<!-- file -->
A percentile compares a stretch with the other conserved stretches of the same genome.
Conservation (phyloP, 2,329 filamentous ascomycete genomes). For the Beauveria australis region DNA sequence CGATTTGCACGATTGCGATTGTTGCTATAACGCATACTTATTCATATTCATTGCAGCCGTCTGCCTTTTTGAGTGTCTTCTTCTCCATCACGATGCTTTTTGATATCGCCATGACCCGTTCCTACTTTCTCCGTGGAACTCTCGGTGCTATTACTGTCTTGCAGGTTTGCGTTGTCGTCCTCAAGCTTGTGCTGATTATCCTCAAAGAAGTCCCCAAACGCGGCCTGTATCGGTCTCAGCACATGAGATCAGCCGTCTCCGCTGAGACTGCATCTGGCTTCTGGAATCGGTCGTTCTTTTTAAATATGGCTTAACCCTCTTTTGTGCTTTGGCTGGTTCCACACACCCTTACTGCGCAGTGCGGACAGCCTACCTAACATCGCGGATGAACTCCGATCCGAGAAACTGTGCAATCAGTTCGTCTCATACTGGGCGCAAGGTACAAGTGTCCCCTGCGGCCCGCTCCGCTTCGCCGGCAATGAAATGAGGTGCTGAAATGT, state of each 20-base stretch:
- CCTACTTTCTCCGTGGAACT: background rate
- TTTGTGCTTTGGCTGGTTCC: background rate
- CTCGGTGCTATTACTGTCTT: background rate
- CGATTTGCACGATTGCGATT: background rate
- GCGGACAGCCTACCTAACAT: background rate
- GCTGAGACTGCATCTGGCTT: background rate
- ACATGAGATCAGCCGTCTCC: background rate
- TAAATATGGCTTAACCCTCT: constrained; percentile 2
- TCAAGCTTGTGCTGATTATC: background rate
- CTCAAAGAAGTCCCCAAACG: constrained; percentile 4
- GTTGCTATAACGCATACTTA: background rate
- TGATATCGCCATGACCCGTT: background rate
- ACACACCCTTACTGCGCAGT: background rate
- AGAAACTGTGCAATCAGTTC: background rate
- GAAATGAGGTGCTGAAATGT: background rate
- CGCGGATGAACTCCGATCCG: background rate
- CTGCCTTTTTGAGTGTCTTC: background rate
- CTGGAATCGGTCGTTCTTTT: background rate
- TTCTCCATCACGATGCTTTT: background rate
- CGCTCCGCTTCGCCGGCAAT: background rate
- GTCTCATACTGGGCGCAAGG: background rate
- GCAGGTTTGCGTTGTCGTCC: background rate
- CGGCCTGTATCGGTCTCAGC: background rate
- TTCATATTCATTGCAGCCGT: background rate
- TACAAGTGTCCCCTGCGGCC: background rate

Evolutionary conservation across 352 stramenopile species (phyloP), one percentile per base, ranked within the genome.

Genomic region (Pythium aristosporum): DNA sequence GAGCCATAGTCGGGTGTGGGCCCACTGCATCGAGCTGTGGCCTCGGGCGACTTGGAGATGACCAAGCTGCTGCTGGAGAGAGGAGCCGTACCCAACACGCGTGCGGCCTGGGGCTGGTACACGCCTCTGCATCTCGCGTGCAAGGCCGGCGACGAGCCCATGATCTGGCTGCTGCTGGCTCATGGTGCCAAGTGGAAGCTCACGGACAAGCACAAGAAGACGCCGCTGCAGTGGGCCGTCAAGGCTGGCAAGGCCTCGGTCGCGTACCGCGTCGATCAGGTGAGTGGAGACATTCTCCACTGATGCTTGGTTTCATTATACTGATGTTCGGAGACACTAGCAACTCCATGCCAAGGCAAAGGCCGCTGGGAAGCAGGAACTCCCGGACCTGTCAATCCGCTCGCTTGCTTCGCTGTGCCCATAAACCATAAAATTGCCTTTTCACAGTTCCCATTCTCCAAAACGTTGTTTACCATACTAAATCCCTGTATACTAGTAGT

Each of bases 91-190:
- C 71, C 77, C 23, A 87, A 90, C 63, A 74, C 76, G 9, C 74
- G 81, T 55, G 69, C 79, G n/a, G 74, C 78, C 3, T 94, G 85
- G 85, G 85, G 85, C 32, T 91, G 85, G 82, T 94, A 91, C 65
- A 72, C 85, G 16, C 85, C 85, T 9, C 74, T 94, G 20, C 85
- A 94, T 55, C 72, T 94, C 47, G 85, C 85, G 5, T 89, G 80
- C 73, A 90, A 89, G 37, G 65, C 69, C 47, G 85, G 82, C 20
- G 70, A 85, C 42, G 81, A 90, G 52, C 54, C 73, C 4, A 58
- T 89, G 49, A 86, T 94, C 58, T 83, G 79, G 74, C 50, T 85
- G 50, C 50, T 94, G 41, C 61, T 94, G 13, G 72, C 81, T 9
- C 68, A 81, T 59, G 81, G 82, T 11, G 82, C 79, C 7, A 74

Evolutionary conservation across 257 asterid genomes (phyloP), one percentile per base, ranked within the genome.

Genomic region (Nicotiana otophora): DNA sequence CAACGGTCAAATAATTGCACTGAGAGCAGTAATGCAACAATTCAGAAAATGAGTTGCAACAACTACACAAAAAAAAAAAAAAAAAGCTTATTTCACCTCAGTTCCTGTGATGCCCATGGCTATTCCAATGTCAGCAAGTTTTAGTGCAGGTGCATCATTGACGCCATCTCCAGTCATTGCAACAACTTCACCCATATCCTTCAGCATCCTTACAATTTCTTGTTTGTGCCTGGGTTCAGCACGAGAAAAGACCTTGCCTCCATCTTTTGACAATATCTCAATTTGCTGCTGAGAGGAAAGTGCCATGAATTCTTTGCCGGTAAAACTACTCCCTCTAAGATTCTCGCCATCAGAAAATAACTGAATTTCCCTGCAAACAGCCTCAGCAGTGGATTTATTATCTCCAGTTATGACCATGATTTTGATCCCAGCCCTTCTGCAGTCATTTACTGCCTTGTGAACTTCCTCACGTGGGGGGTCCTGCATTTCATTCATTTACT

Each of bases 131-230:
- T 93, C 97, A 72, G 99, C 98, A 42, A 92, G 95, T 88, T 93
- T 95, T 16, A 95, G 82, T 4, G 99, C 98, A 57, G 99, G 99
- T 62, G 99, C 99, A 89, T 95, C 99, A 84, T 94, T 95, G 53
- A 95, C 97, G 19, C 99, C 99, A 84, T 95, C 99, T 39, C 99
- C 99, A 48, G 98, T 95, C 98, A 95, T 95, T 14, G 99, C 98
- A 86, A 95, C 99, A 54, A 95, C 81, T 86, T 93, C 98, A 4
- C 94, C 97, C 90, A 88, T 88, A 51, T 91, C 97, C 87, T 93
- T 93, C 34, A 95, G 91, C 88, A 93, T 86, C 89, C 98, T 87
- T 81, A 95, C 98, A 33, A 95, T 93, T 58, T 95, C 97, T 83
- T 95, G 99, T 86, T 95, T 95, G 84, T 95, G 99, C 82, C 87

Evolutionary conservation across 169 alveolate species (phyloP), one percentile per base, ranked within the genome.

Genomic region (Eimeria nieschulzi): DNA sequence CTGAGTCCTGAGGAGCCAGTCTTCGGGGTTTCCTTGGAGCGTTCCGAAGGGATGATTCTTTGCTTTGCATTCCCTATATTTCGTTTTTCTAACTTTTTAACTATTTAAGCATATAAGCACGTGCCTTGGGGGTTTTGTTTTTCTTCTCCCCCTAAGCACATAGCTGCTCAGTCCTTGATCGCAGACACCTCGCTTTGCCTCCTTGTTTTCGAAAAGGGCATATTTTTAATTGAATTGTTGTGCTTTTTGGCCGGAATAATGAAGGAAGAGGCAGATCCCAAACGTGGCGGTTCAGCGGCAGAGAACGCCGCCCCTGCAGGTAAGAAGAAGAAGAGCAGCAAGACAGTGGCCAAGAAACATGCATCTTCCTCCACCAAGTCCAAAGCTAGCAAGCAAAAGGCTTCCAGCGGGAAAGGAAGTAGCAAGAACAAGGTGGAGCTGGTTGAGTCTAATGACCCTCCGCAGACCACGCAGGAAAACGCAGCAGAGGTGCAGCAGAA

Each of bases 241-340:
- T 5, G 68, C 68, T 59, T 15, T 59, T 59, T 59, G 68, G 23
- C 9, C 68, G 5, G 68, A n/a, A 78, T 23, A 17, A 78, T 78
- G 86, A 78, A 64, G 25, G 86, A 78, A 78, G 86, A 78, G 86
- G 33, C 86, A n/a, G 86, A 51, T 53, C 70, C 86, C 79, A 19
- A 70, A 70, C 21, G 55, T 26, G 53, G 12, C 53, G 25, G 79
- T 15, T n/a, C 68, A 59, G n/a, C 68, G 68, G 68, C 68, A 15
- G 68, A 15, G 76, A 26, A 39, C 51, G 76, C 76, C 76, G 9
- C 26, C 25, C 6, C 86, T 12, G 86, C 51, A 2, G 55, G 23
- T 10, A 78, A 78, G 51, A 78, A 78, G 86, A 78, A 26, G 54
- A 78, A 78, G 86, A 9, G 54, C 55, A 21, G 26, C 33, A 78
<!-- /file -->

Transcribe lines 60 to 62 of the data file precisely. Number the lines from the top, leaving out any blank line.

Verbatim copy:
- G 33, C 86, A n/a, G 86, A 51, T 53, C 70, C 86, C 79, A 19
- A 70, A 70, C 21, G 55, T 26, G 53, G 12, C 53, G 25, G 79
- T 15, T n/a, C 68, A 59, G n/a, C 68, G 68, G 68, C 68, A 15